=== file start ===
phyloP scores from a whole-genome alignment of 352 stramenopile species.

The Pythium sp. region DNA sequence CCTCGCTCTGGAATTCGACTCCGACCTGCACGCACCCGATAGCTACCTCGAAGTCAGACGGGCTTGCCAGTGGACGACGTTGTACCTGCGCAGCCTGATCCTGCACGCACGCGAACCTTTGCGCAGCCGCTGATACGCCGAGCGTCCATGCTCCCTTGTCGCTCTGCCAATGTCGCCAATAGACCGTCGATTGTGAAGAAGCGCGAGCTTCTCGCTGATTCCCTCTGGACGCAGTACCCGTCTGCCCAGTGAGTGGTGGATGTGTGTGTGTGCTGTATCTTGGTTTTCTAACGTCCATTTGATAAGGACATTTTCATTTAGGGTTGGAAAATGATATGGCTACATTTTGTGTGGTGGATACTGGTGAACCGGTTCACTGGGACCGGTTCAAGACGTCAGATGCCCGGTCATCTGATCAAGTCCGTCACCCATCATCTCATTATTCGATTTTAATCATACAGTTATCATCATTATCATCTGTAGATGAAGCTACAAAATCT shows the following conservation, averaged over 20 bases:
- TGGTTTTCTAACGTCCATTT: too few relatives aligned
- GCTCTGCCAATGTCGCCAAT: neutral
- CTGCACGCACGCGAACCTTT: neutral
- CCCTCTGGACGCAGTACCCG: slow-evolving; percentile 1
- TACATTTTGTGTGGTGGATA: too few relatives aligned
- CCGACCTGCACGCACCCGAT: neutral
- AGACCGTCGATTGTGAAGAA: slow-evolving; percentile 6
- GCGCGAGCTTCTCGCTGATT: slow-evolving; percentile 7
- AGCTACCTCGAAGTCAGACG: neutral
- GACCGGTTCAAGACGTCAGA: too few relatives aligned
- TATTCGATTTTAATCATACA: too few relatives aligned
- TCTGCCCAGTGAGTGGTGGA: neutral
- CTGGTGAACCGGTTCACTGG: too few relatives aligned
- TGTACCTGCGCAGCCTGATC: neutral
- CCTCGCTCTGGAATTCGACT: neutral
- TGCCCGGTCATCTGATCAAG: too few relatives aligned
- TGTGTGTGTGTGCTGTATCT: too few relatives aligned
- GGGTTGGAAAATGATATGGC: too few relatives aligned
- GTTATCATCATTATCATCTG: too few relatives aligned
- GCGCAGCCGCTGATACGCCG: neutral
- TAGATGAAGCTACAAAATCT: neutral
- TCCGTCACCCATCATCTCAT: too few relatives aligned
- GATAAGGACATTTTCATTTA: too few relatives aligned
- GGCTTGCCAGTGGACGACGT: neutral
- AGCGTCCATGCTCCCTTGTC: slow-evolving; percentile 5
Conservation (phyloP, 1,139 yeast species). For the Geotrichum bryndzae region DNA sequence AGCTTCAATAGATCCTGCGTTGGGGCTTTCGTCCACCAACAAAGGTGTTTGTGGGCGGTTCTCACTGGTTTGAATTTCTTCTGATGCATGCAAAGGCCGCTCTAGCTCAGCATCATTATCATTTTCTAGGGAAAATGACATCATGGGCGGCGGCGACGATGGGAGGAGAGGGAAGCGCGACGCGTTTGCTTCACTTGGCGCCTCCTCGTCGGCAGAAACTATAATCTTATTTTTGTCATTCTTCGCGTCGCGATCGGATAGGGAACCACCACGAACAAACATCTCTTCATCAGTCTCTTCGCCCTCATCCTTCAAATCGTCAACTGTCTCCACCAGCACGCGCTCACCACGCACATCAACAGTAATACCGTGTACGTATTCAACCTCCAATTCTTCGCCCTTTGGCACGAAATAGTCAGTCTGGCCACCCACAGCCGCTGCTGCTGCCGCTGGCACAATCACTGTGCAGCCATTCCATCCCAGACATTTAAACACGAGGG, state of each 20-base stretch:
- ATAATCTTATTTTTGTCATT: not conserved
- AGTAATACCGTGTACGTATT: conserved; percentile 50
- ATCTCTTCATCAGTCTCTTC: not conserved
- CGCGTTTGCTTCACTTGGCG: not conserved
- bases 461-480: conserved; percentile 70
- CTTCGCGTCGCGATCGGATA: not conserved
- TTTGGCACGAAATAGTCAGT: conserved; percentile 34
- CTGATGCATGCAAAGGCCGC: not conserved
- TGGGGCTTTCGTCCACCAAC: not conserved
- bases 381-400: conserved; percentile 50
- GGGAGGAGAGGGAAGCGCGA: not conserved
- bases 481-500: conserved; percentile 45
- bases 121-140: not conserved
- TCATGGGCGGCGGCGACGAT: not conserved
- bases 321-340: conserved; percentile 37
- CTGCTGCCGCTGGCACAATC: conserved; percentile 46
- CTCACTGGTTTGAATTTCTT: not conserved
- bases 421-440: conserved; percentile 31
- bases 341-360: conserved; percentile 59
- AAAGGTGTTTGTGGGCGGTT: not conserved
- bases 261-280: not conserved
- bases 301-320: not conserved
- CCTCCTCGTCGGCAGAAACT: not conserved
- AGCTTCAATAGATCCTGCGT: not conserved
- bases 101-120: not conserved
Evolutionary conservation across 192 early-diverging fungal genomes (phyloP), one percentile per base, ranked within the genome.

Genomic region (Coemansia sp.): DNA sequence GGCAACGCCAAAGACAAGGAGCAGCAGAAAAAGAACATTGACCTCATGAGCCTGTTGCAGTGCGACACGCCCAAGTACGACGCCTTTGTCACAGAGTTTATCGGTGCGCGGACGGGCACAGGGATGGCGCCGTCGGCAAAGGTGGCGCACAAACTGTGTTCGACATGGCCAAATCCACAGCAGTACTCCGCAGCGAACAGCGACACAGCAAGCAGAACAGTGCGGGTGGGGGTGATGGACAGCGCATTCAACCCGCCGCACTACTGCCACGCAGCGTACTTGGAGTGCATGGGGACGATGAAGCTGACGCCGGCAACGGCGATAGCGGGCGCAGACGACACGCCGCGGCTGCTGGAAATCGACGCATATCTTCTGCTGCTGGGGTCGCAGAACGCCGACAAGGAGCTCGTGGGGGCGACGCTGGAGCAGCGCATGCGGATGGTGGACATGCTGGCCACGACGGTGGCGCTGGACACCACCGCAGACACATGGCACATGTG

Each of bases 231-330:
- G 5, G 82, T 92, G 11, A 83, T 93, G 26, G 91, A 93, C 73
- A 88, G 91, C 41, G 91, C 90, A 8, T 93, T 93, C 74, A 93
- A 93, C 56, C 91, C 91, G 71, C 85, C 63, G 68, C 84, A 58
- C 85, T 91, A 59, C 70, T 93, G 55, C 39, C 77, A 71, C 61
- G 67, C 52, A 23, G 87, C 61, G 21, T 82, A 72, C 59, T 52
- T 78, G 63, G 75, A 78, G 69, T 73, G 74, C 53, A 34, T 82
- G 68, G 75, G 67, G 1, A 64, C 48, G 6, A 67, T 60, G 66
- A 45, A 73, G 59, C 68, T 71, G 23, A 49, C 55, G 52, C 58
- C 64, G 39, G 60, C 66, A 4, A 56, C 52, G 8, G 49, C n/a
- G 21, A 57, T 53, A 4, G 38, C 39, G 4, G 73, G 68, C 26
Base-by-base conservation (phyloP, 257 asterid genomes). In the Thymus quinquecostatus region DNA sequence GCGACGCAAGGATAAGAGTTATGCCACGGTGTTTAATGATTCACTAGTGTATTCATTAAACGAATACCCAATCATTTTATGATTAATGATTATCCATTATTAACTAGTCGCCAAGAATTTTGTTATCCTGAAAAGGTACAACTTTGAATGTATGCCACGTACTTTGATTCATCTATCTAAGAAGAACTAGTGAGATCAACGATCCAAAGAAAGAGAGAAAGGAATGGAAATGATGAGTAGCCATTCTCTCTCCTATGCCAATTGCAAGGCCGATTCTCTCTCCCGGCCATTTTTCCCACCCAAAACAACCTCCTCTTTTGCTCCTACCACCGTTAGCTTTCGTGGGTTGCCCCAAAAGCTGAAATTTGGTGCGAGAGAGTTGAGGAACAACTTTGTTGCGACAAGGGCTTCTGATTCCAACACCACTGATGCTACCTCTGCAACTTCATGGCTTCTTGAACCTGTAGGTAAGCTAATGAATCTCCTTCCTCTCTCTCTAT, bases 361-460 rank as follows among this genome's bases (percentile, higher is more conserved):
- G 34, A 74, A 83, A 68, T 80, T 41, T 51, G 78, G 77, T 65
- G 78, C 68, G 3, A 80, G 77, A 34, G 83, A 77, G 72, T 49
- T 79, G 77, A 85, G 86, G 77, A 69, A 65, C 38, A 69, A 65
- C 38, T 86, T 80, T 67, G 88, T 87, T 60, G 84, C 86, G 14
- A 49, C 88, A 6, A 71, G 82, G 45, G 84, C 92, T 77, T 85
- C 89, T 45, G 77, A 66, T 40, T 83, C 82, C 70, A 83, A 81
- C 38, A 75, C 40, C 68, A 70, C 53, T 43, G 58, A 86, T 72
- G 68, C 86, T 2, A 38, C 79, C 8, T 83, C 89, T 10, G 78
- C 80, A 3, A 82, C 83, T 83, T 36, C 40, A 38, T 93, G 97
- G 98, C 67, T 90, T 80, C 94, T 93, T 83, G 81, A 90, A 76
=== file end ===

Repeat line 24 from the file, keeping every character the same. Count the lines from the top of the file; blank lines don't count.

- TCCGTCACCCATCATCTCAT: too few relatives aligned